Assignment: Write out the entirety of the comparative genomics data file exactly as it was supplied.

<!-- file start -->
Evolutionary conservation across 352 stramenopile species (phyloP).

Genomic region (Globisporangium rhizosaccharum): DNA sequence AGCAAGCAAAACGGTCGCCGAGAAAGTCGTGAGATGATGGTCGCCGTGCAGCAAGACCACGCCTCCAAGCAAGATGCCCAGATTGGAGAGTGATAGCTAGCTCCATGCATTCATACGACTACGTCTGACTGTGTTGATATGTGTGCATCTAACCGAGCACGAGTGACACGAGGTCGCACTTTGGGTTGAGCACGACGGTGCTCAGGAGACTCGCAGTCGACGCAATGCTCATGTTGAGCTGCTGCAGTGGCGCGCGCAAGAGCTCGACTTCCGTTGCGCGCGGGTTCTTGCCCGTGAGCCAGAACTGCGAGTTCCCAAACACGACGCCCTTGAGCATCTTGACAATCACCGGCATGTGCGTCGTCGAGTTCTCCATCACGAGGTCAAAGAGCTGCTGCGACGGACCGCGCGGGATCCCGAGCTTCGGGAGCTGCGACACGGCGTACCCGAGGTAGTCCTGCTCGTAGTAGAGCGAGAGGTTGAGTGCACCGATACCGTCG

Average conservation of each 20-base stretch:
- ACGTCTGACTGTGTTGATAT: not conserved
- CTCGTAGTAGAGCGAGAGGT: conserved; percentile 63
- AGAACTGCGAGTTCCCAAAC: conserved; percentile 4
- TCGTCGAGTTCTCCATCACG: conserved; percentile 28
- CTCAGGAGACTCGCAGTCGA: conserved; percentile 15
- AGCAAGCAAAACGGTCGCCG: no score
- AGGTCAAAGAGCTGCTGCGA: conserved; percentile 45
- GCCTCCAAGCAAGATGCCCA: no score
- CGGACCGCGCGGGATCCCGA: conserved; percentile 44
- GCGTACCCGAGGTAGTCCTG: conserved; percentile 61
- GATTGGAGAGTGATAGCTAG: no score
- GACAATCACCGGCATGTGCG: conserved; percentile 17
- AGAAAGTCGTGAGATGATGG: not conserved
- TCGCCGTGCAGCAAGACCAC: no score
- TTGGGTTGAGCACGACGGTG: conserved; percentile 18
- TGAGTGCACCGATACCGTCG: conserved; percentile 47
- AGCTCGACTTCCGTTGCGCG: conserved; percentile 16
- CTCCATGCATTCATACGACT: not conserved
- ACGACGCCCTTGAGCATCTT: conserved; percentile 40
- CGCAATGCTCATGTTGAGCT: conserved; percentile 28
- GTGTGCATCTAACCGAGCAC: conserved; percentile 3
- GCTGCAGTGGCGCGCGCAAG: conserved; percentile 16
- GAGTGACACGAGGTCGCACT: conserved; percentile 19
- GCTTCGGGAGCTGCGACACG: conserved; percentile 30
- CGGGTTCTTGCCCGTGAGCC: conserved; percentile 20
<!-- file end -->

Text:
Evolutionary conservation across 352 stramenopile species (phyloP).

Genomic region (Globisporangium rhizosaccharum): DNA sequence AGCAAGCAAAACGGTCGCCGAGAAAGTCGTGAGATGATGGTCGCCGTGCAGCAAGACCACGCCTCCAAGCAAGATGCCCAGATTGGAGAGTGATAGCTAGCTCCATGCATTCATACGACTACGTCTGACTGTGTTGATATGTGTGCATCTAACCGAGCACGAGTGACACGAGGTCGCACTTTGGGTTGAGCACGACGGTGCTCAGGAGACTCGCAGTCGACGCAATGCTCATGTTGAGCTGCTGCAGTGGCGCGCGCAAGAGCTCGACTTCCGTTGCGCGCGGGTTCTTGCCCGTGAGCCAGAACTGCGAGTTCCCAAACACGACGCCCTTGAGCATCTTGACAATCACCGGCATGTGCGTCGTCGAGTTCTCCATCACGAGGTCAAAGAGCTGCTGCGACGGACCGCGCGGGATCCCGAGCTTCGGGAGCTGCGACACGGCGTACCCGAGGTAGTCCTGCTCGTAGTAGAGCGAGAGGTTGAGTGCACCGATACCGTCG

Average conservation of each 20-base stretch:
- ACGTCTGACTGTGTTGATAT: not conserved
- CTCGTAGTAGAGCGAGAGGT: conserved; percentile 63
- AGAACTGCGAGTTCCCAAAC: conserved; percentile 4
- TCGTCGAGTTCTCCATCACG: conserved; percentile 28
- CTCAGGAGACTCGCAGTCGA: conserved; percentile 15
- AGCAAGCAAAACGGTCGCCG: no score
- AGGTCAAAGAGCTGCTGCGA: conserved; percentile 45
- GCCTCCAAGCAAGATGCCCA: no score
- CGGACCGCGCGGGATCCCGA: conserved; percentile 44
- GCGTACCCGAGGTAGTCCTG: conserved; percentile 61
- GATTGGAGAGTGATAGCTAG: no score
- GACAATCACCGGCATGTGCG: conserved; percentile 17
- AGAAAGTCGTGAGATGATGG: not conserved
- TCGCCGTGCAGCAAGACCAC: no score
- TTGGGTTGAGCACGACGGTG: conserved; percentile 18
- TGAGTGCACCGATACCGTCG: conserved; percentile 47
- AGCTCGACTTCCGTTGCGCG: conserved; percentile 16
- CTCCATGCATTCATACGACT: not conserved
- ACGACGCCCTTGAGCATCTT: conserved; percentile 40
- CGCAATGCTCATGTTGAGCT: conserved; percentile 28
- GTGTGCATCTAACCGAGCAC: conserved; percentile 3
- GCTGCAGTGGCGCGCGCAAG: conserved; percentile 16
- GAGTGACACGAGGTCGCACT: conserved; percentile 19
- GCTTCGGGAGCTGCGACACG: conserved; percentile 30
- CGGGTTCTTGCCCGTGAGCC: conserved; percentile 20